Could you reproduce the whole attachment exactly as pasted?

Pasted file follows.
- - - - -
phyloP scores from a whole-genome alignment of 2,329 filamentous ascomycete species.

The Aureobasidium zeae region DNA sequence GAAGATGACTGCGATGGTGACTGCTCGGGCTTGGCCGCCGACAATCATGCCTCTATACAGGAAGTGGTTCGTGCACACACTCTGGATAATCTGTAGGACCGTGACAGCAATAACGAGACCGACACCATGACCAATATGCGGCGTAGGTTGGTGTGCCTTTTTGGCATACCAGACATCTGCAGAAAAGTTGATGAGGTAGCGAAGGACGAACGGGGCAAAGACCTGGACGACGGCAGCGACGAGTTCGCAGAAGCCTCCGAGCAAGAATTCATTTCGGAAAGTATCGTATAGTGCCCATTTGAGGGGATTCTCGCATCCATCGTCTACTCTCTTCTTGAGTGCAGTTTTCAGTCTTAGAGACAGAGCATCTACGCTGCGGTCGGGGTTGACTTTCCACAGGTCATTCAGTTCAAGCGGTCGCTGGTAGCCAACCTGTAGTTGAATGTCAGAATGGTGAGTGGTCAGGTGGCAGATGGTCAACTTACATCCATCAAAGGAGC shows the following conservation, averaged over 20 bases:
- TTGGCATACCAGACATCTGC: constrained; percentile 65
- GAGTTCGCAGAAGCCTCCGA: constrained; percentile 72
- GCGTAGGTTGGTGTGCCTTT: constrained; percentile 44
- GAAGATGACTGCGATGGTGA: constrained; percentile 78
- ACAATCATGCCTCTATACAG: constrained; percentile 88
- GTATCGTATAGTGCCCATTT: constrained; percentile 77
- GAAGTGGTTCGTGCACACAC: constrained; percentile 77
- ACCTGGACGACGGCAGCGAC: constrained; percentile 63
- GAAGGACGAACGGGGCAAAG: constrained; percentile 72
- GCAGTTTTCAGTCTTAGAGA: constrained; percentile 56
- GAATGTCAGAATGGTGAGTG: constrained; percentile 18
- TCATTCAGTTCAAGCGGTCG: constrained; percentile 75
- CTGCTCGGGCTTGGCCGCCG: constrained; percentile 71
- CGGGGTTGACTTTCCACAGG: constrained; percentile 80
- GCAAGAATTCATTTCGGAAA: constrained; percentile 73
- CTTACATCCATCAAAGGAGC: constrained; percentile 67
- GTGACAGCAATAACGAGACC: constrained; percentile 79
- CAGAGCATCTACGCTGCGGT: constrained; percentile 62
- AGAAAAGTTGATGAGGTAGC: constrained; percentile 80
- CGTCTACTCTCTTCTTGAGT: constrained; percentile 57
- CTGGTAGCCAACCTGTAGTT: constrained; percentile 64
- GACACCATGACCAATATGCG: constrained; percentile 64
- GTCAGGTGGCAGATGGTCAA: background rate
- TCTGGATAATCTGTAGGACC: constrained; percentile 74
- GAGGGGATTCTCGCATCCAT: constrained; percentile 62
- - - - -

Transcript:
phyloP scores from a whole-genome alignment of 2,329 filamentous ascomycete species.

The Aureobasidium zeae region DNA sequence GAAGATGACTGCGATGGTGACTGCTCGGGCTTGGCCGCCGACAATCATGCCTCTATACAGGAAGTGGTTCGTGCACACACTCTGGATAATCTGTAGGACCGTGACAGCAATAACGAGACCGACACCATGACCAATATGCGGCGTAGGTTGGTGTGCCTTTTTGGCATACCAGACATCTGCAGAAAAGTTGATGAGGTAGCGAAGGACGAACGGGGCAAAGACCTGGACGACGGCAGCGACGAGTTCGCAGAAGCCTCCGAGCAAGAATTCATTTCGGAAAGTATCGTATAGTGCCCATTTGAGGGGATTCTCGCATCCATCGTCTACTCTCTTCTTGAGTGCAGTTTTCAGTCTTAGAGACAGAGCATCTACGCTGCGGTCGGGGTTGACTTTCCACAGGTCATTCAGTTCAAGCGGTCGCTGGTAGCCAACCTGTAGTTGAATGTCAGAATGGTGAGTGGTCAGGTGGCAGATGGTCAACTTACATCCATCAAAGGAGC shows the following conservation, averaged over 20 bases:
- TTGGCATACCAGACATCTGC: constrained; percentile 65
- GAGTTCGCAGAAGCCTCCGA: constrained; percentile 72
- GCGTAGGTTGGTGTGCCTTT: constrained; percentile 44
- GAAGATGACTGCGATGGTGA: constrained; percentile 78
- ACAATCATGCCTCTATACAG: constrained; percentile 88
- GTATCGTATAGTGCCCATTT: constrained; percentile 77
- GAAGTGGTTCGTGCACACAC: constrained; percentile 77
- ACCTGGACGACGGCAGCGAC: constrained; percentile 63
- GAAGGACGAACGGGGCAAAG: constrained; percentile 72
- GCAGTTTTCAGTCTTAGAGA: constrained; percentile 56
- GAATGTCAGAATGGTGAGTG: constrained; percentile 18
- TCATTCAGTTCAAGCGGTCG: constrained; percentile 75
- CTGCTCGGGCTTGGCCGCCG: constrained; percentile 71
- CGGGGTTGACTTTCCACAGG: constrained; percentile 80
- GCAAGAATTCATTTCGGAAA: constrained; percentile 73
- CTTACATCCATCAAAGGAGC: constrained; percentile 67
- GTGACAGCAATAACGAGACC: constrained; percentile 79
- CAGAGCATCTACGCTGCGGT: constrained; percentile 62
- AGAAAAGTTGATGAGGTAGC: constrained; percentile 80
- CGTCTACTCTCTTCTTGAGT: constrained; percentile 57
- CTGGTAGCCAACCTGTAGTT: constrained; percentile 64
- GACACCATGACCAATATGCG: constrained; percentile 64
- GTCAGGTGGCAGATGGTCAA: background rate
- TCTGGATAATCTGTAGGACC: constrained; percentile 74
- GAGGGGATTCTCGCATCCAT: constrained; percentile 62